$350m investment in training and education aims to help 10 million students in deprived communities reach their economic potential
PwC has pledged $320m (£256m) to help close the education and skills gap for more than 10 million economically deprived students in the US. The money, to be spent over five years, will be used to provide tools, training and mentoring to students, educators and guidance counsellors.
The launch of the Access Your Potential programme coincides with a study the professional services network conducted with the Business-Higher Education Forum that identified a gap between the expectations of educators and those of business executives when it comes to getting students ready for the job market.
More than two-thirds of US executives (69%) say they’ll prefer job candidates with science and analytical skills by 2021, yet only 23% of educators believe their graduates will possess those skills, according to the study.
According to PwC’s annual CEO survey 79% of US CEOs are concerned that a shortage of key skills could impair their company’s growth. PwC says the gap could have damaging effects on the US economy.
PwC’s commitment aims to help more than 10 million students in lower-economic communities gain access to financial capability and technology skills, as well as equip 10,000 teachers and guidance counselors with tools to prepare and guide students in making sound financial choices. PwC has also committed to utilise the skillsets of its 46,000 partners and staff to teach financial concepts and technology skills by expanding its Earn Your Future curriculum. It will create a virtual platform that connects PwC professionals with young people to share advice and leverage skills.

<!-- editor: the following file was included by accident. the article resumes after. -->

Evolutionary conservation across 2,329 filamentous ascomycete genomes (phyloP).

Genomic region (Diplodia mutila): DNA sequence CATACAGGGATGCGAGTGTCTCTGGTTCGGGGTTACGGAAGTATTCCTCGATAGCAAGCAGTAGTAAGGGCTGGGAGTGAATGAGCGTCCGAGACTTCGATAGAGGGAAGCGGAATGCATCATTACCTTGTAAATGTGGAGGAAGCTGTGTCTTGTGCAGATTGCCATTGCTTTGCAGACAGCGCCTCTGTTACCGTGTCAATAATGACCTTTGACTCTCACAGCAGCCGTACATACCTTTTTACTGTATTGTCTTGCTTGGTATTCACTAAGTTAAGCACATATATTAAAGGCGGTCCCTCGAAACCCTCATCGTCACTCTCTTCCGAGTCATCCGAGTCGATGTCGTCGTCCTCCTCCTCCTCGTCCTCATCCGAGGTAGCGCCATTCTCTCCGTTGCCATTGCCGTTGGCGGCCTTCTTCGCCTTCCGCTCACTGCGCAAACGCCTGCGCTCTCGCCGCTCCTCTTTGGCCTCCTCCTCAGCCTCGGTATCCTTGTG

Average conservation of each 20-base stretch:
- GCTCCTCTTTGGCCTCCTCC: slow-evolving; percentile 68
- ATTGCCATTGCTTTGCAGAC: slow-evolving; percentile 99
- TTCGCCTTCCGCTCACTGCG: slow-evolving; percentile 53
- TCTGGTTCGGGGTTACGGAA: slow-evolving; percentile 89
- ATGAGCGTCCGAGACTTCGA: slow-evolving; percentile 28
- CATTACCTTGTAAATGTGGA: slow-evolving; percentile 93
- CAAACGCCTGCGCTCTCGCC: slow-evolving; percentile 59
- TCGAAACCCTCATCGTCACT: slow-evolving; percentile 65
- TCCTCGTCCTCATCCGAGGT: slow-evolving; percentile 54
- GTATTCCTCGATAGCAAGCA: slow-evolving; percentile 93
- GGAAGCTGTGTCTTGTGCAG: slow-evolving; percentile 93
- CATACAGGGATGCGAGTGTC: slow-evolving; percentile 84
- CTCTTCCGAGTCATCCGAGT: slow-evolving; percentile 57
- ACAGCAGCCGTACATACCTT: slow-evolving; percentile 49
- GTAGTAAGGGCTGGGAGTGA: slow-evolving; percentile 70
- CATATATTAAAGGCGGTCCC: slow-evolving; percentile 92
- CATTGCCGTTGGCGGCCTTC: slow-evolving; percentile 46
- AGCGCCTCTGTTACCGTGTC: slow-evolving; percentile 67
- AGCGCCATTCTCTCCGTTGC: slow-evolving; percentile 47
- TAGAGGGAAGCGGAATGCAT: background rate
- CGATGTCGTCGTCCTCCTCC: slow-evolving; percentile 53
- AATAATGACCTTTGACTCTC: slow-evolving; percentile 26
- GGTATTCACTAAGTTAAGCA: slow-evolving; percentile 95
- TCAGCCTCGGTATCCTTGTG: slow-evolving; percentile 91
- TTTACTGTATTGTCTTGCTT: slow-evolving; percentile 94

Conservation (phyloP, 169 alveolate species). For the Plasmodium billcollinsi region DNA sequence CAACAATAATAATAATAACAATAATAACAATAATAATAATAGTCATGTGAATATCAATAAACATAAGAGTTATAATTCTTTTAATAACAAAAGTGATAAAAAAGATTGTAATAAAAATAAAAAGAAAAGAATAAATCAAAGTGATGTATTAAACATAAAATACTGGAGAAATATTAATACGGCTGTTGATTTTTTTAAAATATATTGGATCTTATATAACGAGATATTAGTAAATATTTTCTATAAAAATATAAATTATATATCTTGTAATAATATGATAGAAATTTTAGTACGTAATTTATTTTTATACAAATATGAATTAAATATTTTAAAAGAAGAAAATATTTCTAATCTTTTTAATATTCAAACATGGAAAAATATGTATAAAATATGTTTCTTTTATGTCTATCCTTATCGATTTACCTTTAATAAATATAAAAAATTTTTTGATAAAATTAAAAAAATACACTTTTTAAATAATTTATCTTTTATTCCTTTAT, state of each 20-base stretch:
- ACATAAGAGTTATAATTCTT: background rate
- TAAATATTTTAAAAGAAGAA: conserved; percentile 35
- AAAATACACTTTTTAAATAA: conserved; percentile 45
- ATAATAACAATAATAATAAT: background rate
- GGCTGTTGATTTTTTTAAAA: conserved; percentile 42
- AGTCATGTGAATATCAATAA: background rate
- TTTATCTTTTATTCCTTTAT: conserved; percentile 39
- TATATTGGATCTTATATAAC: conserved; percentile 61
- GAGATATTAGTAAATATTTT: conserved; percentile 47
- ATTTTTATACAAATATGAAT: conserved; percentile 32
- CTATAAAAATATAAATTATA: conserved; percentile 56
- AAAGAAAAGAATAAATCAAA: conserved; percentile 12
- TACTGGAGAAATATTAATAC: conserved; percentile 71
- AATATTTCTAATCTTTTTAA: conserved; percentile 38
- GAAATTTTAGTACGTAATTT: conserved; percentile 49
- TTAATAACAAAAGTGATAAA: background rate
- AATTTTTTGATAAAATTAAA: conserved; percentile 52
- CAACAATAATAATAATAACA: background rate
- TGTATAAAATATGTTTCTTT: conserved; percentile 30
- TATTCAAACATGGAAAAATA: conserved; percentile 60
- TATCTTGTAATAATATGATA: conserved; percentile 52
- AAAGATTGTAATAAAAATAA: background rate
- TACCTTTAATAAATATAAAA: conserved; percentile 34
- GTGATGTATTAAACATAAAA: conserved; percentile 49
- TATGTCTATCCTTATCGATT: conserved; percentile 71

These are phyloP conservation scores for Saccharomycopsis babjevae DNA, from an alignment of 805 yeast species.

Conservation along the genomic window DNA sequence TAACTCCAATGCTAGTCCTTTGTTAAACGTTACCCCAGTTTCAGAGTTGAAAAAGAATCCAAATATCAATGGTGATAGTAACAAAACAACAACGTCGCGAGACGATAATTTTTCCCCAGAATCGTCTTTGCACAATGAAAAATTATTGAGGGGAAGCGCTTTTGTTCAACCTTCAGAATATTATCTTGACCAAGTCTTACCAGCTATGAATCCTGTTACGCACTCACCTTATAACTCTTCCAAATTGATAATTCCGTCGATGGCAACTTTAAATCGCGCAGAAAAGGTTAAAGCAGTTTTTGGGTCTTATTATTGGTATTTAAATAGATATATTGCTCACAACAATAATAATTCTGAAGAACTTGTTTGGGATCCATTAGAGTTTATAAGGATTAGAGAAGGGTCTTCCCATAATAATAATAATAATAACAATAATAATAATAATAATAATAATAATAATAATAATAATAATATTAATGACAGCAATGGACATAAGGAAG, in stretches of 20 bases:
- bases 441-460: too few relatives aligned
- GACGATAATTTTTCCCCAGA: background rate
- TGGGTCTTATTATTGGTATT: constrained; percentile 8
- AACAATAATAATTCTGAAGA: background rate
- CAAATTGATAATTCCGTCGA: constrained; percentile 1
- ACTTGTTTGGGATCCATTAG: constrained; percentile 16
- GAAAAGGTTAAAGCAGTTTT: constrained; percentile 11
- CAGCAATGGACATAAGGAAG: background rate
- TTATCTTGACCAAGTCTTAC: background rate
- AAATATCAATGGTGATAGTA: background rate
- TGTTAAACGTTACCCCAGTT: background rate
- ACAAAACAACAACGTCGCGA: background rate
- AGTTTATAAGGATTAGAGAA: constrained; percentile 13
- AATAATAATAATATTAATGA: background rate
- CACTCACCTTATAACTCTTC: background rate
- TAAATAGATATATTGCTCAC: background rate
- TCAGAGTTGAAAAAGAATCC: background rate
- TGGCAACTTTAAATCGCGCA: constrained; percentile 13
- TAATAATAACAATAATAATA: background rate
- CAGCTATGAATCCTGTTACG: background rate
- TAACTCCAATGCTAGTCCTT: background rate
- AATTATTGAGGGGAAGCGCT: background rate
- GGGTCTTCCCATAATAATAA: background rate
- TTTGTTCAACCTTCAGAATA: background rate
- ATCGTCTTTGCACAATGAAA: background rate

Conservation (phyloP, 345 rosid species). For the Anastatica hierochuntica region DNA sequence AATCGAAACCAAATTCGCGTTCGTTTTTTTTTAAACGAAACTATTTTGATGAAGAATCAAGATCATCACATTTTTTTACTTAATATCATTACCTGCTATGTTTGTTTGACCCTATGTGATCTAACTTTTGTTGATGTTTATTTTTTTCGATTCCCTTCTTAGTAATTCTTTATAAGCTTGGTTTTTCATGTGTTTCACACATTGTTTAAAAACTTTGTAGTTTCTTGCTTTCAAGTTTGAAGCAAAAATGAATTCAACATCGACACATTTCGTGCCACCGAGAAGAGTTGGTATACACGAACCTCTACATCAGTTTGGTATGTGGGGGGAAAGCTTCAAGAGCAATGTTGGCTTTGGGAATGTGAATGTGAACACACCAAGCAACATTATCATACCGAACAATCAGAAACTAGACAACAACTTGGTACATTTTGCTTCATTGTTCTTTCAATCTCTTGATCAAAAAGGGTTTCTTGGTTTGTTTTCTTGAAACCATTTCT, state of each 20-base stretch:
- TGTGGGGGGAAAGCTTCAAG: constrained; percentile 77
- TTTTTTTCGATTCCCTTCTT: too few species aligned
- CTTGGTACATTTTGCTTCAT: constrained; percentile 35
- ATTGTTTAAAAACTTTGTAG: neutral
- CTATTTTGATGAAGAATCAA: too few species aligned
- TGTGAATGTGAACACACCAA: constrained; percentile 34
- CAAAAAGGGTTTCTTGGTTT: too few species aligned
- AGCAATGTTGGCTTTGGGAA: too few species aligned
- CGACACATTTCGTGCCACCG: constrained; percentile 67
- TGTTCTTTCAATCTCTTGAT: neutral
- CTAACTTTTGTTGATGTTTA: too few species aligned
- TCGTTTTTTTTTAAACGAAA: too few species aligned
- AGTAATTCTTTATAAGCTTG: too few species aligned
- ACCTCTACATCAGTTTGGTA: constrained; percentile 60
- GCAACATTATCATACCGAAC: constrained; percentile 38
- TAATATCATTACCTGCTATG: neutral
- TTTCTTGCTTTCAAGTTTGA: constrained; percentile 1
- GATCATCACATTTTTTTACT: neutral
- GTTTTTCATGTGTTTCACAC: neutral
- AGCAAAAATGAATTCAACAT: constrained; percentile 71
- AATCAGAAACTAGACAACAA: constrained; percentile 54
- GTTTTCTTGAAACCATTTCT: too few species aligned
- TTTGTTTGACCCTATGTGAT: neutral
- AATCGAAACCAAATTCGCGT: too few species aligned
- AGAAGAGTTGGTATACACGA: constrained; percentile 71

The company has committed to develop introductory technology courses for technology skills, including data analytics, and to invest in startups that are disrupting the marketplace around technology skills, college readiness and student debt. PwC said it would continue its programme to reduce student debt among its own staff by paying its associates and senior associates $1,200 a year to help reduce their debt burden.
Shannon Schuyler, corporate responsibility leader at PwC, said: “For us, helping young people learn these essential life skills is a responsibility, a privilege, and a passion. Creating an equitable society must be a priority and Access Your Potential is one of the ways that we can begin to address this formidable challenge.”
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